The half-sphere shape of the parrozzo recalls the pane rozzo, or “rough bread” — a loaf eaten by those who could not afford pasta — from which this dessert takes its name. If you do not have a heat-proof
This refined version of the cake is typical of the Pasticceria Berardo at the end of the Corso near the shore of the Adriatic in Pescara, Abruzzi’s seaside resort.
Butter and flour a
In a food processor fitted with the metal blade, grind the almonds with half the sugar to a fine powder. Whisk the egg yolks in a mixing bowl and whisk in the almond-and-sugar mixture, then the almond extract. Whisk or whip by machine. Fold in the flour and butter.
In a clean, dry bowl, whip the egg whites with the salt until they hold a very soft peak. Whipping faster, add the remaining sugar in a very slow stream, whipping until the egg whites hold a soft peak. Stir one-fourth of the egg whites into the batter, then fold in the rest with a rubber spatula.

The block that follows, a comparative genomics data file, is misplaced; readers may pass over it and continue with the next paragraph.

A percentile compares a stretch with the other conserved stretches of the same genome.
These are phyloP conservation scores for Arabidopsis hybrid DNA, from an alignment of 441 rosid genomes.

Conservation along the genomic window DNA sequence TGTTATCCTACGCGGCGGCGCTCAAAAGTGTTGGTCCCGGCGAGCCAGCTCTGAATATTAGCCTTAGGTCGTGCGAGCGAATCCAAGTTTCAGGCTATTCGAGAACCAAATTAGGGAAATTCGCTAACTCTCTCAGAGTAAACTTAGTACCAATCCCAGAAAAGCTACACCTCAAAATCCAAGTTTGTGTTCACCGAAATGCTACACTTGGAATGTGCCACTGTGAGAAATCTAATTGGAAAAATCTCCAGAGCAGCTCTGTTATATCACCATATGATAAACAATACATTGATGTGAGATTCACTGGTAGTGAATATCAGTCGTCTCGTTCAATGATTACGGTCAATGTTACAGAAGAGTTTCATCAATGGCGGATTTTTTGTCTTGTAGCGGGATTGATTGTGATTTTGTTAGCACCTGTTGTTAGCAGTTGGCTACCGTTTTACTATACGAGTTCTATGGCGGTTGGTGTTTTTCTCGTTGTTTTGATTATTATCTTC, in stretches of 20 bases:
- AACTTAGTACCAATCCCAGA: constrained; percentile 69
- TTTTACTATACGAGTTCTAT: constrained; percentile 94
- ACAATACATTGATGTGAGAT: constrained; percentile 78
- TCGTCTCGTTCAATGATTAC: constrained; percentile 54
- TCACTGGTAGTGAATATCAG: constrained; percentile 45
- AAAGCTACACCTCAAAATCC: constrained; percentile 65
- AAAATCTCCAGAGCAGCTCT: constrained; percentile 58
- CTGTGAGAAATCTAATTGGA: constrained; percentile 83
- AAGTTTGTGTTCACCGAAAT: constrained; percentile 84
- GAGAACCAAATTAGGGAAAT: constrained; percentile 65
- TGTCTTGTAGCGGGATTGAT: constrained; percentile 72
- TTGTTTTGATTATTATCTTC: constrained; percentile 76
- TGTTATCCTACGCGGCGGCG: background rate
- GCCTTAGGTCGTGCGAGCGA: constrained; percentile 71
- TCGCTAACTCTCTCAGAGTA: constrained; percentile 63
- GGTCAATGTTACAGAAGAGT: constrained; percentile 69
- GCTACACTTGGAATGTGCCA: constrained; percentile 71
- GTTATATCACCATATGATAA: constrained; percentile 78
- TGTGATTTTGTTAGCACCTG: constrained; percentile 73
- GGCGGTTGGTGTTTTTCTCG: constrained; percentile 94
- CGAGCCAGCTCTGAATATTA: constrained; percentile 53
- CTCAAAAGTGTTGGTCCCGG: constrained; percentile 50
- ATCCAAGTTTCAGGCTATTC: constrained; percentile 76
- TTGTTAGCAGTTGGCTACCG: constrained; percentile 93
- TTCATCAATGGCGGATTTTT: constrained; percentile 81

Pour the batter into the prepared bowl or pan and bake the parrozzo for about 45 to 50 minutes, until well risen and firm to the touch. Cool in the bowl or pan on a rack for 15 minutes, then invert onto the rack, remove the bowl or pan, and finish cooling.
Place the chocolate in a clean, dry bowl over a pan of hot (but not simmering) water. Stir to melt the chocolate and stir in the oil. Cool slightly.
Slide the cooled parrozzo onto a platter or cardboard disk. Brush off any crumbs and spread with the chocolate. Chill briefly to set the chocolate. Keep the parrozzo at a cool room temperature or in the refrigerator. If refrigerated, bring to room temperature before serving.
© 1990 Nick Malgieri. All rights reserved.